Opinion

Felix Salmon

Jobs fail

By Felix Salmon
June 3, 2011

There’s no need to look beyond the headlines this month: both the jobs report and the unemployment numbers for May are telling the same grim story. A pathetic 54,000 new jobs were created last month — that’s significantly below the pace needed just to keep up with population growth — and unemployment went up, to a gruesome 9.1%.

Statistically speaking, both of these numbers are flat. But flat is, obviously, not remotely good enough in an economy where all stimulus — both fiscal and monetary — is coming to an end and where the single most important indicator of whether we’re successfully recovering from the Great Recession is in the employment figures.

If you do want to go beyond the headlines, things look if anything even worse: the average duration of unemployment, for instance, just hit another new record at 39.7 weeks; a full 44% of all unemployed people have now been jobless for more than six months. And on top of that, it turns out that the government’s statisticians were overly optimistic for the past couple of months: the payrolls numbers for March and April were revised downwards by 39,000 jobs.

We can’t even kid ourselves that these numbers are tornado-related: the Labor Department explicitly says that it has found “no clear impact of the disasters on the national employment and unemployment data for May.”

The only tiny possible chink of light here is that these numbers are so bad that they might persuade bickering politicians on Capitol Hill to stop playing stupid games with the debt ceiling and start concentrating on important matters. Oh, who am I kidding: we’re in election season now. Nothing is going to happen, in terms of remotely important legislation, until 2013, for risk that Obama might be able to take credit for it.

Which means that we’re back in the hands of Ben Bernanke and the Federal Reserve Board. As QE2 comes to an end, that’s not a comforting thought.

Comments
72 comments so far | RSS Comments RSS

Good article, Felix, Thank You.

Posted by Laster | Report as abusive
 

Sorry, Curmudgeon, that was a half-baked sentence. I meant that *price increases* for services will be restrained due to flat wages. The cost of borrowing, clearly, is tied to interest rates.

But as you say, I would expect less borrowing as people adjust to economic stagnation. Borrowing is a way to shift costs into a (hopefully rosier) future. When you are convinced that the future will be harder than the present, there is no incentive to borrow.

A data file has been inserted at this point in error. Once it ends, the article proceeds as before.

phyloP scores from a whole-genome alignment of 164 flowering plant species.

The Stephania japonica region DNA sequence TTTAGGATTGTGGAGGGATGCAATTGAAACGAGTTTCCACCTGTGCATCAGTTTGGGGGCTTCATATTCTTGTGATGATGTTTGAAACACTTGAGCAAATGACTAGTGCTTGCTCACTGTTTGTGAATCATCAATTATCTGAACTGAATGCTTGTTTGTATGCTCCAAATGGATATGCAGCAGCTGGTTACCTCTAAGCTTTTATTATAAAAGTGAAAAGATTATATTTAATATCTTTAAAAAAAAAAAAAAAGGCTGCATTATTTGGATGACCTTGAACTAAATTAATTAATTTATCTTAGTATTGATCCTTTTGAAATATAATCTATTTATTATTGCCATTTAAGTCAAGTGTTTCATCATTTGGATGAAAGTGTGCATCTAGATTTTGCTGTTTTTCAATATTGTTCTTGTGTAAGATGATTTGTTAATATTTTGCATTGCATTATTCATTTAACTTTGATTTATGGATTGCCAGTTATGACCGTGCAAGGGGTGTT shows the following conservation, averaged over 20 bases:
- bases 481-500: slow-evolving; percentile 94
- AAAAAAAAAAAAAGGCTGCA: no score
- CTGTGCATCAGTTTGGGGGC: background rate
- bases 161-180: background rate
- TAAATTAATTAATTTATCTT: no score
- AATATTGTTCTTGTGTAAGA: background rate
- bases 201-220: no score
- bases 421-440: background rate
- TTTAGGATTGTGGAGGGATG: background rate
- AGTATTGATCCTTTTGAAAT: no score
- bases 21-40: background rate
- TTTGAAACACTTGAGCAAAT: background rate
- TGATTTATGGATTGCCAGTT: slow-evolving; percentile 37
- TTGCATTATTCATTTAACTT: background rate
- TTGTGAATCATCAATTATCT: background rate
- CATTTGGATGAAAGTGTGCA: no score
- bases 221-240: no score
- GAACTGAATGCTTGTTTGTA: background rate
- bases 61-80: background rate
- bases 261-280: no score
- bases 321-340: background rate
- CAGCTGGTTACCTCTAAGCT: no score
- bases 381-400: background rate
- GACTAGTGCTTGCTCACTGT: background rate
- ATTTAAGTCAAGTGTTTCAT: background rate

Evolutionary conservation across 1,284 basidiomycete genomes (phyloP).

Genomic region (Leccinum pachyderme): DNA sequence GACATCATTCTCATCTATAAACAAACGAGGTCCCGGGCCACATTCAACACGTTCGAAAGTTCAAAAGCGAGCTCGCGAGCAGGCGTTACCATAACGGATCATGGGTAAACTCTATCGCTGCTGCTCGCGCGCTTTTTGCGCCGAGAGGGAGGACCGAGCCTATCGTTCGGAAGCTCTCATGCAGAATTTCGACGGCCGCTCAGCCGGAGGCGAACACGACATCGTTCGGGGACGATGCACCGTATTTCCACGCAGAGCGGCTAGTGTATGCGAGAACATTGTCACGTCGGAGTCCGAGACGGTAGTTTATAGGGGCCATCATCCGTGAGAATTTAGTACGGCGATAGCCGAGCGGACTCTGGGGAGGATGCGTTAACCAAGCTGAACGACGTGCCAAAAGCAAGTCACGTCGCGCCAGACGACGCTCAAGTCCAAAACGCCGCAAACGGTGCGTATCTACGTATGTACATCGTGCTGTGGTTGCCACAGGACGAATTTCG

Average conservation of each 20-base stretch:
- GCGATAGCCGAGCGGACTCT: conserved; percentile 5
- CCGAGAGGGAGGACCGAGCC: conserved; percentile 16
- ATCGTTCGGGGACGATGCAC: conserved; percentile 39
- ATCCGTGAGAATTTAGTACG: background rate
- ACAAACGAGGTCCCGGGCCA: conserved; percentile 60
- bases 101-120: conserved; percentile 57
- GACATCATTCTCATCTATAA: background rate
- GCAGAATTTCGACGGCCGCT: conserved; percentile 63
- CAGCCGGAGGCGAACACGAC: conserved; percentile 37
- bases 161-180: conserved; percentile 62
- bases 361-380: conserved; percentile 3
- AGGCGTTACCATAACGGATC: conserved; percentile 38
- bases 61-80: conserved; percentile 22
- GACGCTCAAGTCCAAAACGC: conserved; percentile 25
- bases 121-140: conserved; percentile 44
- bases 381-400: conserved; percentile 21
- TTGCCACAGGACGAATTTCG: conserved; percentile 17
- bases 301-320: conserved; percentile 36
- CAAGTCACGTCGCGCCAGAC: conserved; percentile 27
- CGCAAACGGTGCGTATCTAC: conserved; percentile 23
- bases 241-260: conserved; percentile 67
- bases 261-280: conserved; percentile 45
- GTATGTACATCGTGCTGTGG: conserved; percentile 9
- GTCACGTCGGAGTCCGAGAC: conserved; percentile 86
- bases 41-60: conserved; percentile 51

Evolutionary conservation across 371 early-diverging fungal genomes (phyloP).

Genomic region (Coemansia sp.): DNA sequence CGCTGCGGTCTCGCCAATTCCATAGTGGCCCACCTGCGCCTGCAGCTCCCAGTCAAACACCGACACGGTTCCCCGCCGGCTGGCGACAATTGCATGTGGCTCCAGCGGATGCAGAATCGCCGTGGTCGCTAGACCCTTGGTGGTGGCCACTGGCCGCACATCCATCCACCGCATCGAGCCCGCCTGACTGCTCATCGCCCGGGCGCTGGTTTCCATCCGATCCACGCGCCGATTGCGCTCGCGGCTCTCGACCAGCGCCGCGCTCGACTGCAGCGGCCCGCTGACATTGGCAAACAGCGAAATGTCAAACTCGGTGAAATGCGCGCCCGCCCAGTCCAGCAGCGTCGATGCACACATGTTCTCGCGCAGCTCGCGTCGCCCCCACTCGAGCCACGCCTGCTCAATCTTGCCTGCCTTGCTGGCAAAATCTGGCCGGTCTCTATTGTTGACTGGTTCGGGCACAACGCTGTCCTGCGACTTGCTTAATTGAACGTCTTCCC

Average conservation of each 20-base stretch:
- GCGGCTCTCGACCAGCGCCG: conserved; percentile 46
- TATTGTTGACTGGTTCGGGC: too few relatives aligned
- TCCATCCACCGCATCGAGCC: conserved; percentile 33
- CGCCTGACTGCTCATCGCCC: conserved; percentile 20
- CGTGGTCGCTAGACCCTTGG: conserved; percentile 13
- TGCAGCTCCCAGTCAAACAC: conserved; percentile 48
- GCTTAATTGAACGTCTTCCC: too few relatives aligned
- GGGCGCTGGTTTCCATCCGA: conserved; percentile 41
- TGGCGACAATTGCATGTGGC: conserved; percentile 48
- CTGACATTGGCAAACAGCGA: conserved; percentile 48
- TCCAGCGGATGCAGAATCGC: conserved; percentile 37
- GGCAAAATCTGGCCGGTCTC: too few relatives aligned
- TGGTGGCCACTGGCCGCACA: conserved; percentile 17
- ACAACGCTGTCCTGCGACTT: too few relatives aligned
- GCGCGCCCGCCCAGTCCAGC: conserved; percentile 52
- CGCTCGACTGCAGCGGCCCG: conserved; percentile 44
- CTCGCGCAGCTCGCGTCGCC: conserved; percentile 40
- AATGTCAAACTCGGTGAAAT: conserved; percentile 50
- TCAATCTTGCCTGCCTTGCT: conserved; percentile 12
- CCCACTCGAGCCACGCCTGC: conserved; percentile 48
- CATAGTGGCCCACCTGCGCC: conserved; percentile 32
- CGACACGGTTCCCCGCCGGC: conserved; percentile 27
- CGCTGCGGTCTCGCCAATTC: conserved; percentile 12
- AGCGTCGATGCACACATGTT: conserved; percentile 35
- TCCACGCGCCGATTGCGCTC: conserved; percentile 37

I do see a bit of risk-taking in search of higher bond yields, though individual investors seem to be pretty conservative still.

Posted by TFF | Report as abusive
 

Thank you Mr. Salmon for this clear article and as well as TTF, Curmudgeon as well.

Posted by FBreughel1 | Report as abusive
 

@racinrick, that you would see class envy in my post is ridiculous. Especially as there is none… I do not begrudge you yours. Your post had nothing to do with what I said or the URL I showed… and your remarks were uncalled for petty accusations. I happen to think most economists are as smart and all knowing as a tree stumps and do not read or follow Krugman.

I will repeat, trickle down economics is a farce. It didn’t worked in Reagan’s time, didn’t work with the tax credits (how many did you hire… show me the dates for bragging rights) as the GOP promised and never will.

@ TFF, exactly. The stock market is manipulated. The middle class are still in the dip and never did come out of the recession. Employment is the indicator that should be the focus of coming out of recession, not that banksers are back to giving bonuses…

The good old boys will happily ensure they are propped up with OPM. Who gives a crap about jobs when you are making money hand over fist? (The irony of GE boss being the jobs guy is like a poke in the eyeball) Or when you are bailed out? When you have tax credits up the wazoo? Especially not when you can take tax benefits and turn them into 2 for one specials in other countries.

Posted by hsvkitty | Report as abusive
 

Simply put, the U.S. economy is virtually toast, and if not for commodities such as oil and other natural resources, the Canadian economy as well. Canada exports 80% of their goods to the U.S., the two economies are tied at the hip. The stock market is NOT a good barometer anymore of where the REAL economy is headed, it’s subject to too much manipulation and “black magic” by the Feds and by the TBTF banks. There’s more transparency in a Vegas casino than in Wall Street these days.

We are now paying the price of short-sighted government policies over the past 30 (Reagan, Bush 1, Clinton, Bush 2, Obama) years which allowed the slow but steady destruction of the North American manufacturing base (approx. 46,000 factories have moved to China alone), those jobs will never come back. But the mega corporations are definitely benefiting from the globalization phenomena as evidenced by their surging profits. The financial sector is no doubt also a major beneficiary of these same policies during the past 3 decades.